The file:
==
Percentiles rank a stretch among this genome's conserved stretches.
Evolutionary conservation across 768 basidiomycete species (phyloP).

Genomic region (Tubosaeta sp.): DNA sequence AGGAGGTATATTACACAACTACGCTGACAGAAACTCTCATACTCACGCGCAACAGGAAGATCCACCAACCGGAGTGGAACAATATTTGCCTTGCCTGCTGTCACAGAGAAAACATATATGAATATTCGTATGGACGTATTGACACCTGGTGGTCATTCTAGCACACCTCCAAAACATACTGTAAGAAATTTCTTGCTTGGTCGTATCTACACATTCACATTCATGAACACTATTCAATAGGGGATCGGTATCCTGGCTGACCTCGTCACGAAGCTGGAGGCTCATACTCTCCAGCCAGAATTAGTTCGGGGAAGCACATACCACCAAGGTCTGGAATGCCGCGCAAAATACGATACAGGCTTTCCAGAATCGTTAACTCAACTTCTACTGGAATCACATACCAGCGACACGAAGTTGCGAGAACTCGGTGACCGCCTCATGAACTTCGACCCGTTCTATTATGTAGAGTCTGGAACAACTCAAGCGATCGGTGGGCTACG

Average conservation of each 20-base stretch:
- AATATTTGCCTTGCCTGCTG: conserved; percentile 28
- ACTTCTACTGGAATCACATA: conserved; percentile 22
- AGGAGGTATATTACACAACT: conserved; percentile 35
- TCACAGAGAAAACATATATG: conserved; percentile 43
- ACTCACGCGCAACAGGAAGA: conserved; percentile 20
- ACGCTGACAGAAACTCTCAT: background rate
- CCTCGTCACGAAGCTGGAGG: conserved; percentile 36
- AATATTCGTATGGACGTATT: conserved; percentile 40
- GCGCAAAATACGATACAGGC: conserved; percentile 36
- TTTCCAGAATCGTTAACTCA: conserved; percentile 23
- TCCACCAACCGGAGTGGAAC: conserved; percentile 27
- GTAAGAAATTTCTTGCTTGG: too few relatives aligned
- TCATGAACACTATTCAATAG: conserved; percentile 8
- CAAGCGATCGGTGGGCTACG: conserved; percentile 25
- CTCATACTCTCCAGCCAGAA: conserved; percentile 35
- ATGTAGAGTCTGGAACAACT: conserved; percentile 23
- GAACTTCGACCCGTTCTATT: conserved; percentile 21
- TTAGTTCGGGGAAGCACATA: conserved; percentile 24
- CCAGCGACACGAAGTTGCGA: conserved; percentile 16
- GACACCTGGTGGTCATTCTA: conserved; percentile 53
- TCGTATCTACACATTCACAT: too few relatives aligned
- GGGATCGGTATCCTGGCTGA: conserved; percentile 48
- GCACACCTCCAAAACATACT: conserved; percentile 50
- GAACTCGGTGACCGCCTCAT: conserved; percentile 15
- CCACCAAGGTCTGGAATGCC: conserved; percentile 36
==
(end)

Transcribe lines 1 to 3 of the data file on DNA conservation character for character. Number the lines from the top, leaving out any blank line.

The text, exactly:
Percentiles rank a stretch among this genome's conserved stretches.
Evolutionary conservation across 768 basidiomycete species (phyloP).

Genomic region (Tubosaeta sp.): DNA sequence AGGAGGTATATTACACAACTACGCTGACAGAAACTCTCATACTCACGCGCAACAGGAAGATCCACCAACCGGAGTGGAACAATATTTGCCTTGCCTGCTGTCACAGAGAAAACATATATGAATATTCGTATGGACGTATTGACACCTGGTGGTCATTCTAGCACACCTCCAAAACATACTGTAAGAAATTTCTTGCTTGGTCGTATCTACACATTCACATTCATGAACACTATTCAATAGGGGATCGGTATCCTGGCTGACCTCGTCACGAAGCTGGAGGCTCATACTCTCCAGCCAGAATTAGTTCGGGGAAGCACATACCACCAAGGTCTGGAATGCCGCGCAAAATACGATACAGGCTTTCCAGAATCGTTAACTCAACTTCTACTGGAATCACATACCAGCGACACGAAGTTGCGAGAACTCGGTGACCGCCTCATGAACTTCGACCCGTTCTATTATGTAGAGTCTGGAACAACTCAAGCGATCGGTGGGCTACG